From Science Magazine: “Air pollution, particularly in major cities such as Los Angeles, California, may promote brain inflammation and disease.”
“Some of the health risks of inhaling fine and ultrafine particles are well-established, such as asthma, lung cancer, and, most recently, heart disease. But a growing body of evidence suggests that exposure can also harm the brain, accelerating cognitive aging, and may even increase risk of Alzheimer’s disease and other forms of dementia.”
Something that has concerned me since I got sick from indoor air pollution — is outdoor air pollution. I have been to several Indoor Air Quality conferences and one of the major ways people are advised to improve their indoor air quality is to increase ventilation and bring in outdoor air — but what if that outdoor air is polluted?
When we were sick because of indoor air pollution we had major brain issues. I became dyslexic and thought I might be in early stages of Alzheimer’s because of EXTREME forgetfulness. My son and I both would forget what we were talking about — mid sentence! Some called it brain fog but it was more like brain melt down.
In a barbed wire–enclosed parking lot 100 meters downwind of the Route 110 freeway, an aluminum hose sticks out of a white trailer, its nozzle aimed at an overpass. Every minute, the hose sucks up hundreds of liters of air mixed with exhaust from the roughly 300,000 cars and diesel-burning freight trucks that rumble by each day.
Crouched inside the trailer, a young chemical engineer named Arian Saffari lifts the lid off a sooty cylinder attached to the hose, part of a sophisticated filtration system that captures and sorts pollutants by size. Inside is a scientific payload: particles of sulfate, nitrate, ammonium, black carbon, and heavy metal at least 200 times smaller than the width of a human hair.
The particles are too fine for many air pollution sensors to accurately measure, says Saffari, who works in a lab led by Constantinos Sioutas at the University of Southern California (USC) here. Typically smaller than 0.2 µm in diameter, these “ultrafine” particles fall within a broader class of air pollutants commonly referred to as PM2.5 because of their size, 2.5 µm or less. When it comes to toxicity, size matters: The smaller the particles that cells are exposed to, Saffari says, the higher their levels of oxidative stress, marked by the production of chemically reactive molecules such as peroxides, which can damage DNA and other cellular structures.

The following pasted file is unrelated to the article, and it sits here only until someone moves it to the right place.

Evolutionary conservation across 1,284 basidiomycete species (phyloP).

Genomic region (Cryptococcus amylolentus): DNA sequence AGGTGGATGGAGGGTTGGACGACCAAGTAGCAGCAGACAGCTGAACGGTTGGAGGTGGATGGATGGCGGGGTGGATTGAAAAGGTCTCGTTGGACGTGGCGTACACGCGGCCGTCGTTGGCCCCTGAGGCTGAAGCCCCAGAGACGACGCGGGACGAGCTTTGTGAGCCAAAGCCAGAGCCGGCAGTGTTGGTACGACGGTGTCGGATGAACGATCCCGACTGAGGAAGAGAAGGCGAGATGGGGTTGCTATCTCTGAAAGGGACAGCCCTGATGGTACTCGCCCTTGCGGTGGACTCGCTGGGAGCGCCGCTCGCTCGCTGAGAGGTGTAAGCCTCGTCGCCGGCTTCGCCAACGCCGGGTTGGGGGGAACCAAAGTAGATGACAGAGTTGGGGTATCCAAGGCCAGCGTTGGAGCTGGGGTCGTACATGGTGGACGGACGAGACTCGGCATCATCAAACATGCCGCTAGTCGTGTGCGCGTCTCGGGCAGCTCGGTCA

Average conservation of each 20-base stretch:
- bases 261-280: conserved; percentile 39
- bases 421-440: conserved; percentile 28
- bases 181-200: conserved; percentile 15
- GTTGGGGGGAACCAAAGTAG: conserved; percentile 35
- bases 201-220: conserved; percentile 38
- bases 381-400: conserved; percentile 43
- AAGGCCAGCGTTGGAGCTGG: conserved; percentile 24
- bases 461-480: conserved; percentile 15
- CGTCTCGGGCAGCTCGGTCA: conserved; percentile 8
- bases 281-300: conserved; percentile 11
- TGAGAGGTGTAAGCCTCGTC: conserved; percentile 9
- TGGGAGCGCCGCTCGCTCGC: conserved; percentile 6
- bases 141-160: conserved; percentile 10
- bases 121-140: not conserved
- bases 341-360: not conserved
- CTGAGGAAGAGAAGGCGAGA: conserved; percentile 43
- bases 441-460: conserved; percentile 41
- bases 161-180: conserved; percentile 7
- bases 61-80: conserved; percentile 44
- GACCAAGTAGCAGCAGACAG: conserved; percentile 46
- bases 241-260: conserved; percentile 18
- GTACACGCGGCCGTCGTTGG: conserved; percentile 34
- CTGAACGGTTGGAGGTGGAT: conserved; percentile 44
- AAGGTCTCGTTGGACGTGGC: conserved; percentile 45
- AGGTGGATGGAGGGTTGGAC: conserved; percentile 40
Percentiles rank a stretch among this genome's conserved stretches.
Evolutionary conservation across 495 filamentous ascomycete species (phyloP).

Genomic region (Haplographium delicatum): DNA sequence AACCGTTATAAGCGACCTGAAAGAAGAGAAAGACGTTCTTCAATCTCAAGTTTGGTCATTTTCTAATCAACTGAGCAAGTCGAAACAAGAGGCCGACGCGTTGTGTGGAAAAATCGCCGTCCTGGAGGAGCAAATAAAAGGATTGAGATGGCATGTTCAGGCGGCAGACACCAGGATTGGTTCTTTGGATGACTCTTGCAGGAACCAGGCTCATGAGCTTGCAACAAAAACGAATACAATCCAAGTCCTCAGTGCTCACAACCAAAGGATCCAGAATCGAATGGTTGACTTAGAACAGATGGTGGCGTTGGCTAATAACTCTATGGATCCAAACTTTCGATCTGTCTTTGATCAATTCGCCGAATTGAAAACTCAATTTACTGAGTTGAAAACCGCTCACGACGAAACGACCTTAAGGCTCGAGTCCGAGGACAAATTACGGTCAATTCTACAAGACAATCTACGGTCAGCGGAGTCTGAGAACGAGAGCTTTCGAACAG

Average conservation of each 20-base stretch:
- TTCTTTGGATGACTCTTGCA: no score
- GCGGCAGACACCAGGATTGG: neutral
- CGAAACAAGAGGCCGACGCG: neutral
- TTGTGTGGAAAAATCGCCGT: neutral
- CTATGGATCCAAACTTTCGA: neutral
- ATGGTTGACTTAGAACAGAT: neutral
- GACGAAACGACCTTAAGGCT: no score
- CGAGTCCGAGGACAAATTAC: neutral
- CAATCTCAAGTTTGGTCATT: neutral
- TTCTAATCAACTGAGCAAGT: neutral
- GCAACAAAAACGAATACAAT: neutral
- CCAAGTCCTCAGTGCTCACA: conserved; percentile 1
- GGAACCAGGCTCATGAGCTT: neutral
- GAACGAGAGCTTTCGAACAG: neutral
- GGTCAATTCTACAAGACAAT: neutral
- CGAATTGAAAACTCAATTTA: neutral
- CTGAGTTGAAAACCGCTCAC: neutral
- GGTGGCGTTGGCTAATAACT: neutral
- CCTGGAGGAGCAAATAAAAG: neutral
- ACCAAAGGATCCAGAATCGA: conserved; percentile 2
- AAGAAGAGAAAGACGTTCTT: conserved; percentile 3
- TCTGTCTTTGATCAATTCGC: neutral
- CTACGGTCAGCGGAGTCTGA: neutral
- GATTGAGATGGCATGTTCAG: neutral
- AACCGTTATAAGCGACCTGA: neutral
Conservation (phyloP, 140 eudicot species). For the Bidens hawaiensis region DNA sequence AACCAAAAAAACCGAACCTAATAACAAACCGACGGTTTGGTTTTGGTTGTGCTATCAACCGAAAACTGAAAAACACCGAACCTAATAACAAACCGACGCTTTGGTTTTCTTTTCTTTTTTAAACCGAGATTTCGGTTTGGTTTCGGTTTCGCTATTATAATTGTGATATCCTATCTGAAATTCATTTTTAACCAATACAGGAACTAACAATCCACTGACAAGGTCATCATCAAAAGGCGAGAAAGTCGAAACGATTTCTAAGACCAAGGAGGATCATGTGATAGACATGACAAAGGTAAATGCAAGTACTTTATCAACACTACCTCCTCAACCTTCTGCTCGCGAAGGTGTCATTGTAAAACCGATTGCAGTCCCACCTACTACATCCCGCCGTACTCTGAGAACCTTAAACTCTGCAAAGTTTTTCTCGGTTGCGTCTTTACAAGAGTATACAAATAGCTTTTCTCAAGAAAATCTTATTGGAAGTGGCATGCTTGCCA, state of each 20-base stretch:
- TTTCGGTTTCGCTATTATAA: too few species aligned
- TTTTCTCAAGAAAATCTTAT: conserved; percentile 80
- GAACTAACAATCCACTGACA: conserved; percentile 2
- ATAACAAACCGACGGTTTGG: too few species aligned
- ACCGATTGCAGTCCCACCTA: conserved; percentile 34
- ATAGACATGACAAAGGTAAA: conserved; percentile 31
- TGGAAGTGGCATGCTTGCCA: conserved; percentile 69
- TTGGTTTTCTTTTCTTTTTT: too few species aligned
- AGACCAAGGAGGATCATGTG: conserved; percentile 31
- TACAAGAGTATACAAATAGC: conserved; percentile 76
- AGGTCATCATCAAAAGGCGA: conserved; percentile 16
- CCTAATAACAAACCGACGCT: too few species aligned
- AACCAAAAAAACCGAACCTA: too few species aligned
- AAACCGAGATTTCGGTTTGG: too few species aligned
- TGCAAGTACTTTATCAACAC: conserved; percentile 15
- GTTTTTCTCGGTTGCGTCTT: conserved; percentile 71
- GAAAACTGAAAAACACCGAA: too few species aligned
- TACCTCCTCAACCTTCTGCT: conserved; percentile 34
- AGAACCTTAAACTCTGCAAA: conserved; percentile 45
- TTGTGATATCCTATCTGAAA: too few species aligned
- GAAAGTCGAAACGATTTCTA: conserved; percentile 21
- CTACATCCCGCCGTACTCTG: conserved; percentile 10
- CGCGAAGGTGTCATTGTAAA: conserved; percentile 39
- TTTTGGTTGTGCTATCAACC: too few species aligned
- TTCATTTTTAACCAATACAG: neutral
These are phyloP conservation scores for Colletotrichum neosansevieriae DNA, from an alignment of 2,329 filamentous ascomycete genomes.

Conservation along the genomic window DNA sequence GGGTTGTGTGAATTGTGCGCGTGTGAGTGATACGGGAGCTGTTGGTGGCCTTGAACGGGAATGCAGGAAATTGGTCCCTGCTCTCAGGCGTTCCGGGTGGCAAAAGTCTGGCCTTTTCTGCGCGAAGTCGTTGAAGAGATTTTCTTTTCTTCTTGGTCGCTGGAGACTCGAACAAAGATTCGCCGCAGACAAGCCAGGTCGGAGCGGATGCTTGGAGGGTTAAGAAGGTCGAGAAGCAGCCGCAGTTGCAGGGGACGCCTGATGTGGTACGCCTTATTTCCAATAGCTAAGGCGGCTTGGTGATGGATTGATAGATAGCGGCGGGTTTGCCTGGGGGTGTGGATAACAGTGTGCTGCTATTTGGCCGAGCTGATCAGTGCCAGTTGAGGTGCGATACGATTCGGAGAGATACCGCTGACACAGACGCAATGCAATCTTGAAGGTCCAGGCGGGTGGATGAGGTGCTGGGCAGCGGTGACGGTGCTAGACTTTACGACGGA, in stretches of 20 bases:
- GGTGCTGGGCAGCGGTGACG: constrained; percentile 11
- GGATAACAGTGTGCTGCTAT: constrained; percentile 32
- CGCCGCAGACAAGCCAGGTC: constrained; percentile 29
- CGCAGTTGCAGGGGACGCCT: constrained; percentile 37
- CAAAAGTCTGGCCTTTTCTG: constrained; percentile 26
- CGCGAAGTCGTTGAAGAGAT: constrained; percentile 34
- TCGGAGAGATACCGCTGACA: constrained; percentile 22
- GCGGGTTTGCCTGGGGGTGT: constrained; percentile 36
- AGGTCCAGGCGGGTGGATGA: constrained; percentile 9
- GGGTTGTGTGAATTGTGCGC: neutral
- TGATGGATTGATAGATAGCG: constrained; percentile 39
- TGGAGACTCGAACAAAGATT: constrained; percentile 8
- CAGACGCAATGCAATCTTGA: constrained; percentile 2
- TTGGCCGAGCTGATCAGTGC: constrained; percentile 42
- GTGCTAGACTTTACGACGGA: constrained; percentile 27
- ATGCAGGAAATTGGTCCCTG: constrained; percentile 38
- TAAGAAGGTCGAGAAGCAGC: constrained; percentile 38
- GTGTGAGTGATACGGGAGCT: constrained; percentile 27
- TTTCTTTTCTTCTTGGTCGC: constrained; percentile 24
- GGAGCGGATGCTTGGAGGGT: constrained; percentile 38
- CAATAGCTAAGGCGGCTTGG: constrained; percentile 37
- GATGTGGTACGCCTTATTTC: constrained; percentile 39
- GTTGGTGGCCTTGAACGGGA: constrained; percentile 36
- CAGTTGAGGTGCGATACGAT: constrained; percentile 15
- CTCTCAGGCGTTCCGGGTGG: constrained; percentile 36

Read the entire article here:
THE POLLUTED BRAIN
Evidence builds that dirty air causes Alzheimer’s, dementia
In the Science Magazine article, they mention a study that has been published in Translational Psychiatry –
Particulate air pollutants, APOE alleles and their contributions to cognitive impairment in older women and to amyloidogenesis in experimental models which states living in places with PM2.5 exposures higher than the Environmental Protection Agency’s (EPA’s) standard of 12 µg/m3 nearly doubled dementia risk in older women.
A couple of other contributors to this research are Caleb Finch and Todd Morgan “In mice that breathed the dirty air, they have found, the brain’s microglia release a flood of inflammatory molecules, including tumor necrosis factor a, which is elevated in the brains of people with Alzheimer’s disease and has been linked to memory loss. The pollution-exposed mice also showed other signs of brain damage, the group has reported in several recent papers: more amyloid b than in the control mice and shrunken and atrophied neurites, the cellular processes that extend from neurons toward other cells.”
I would like to see this research expanded to see if Hi Tech Air reactors can prevent this brain damage! That would be a fantastic breakthrough. Not just knowing that pollution can cause brain damage but knowing we can prevent that damage. 🙂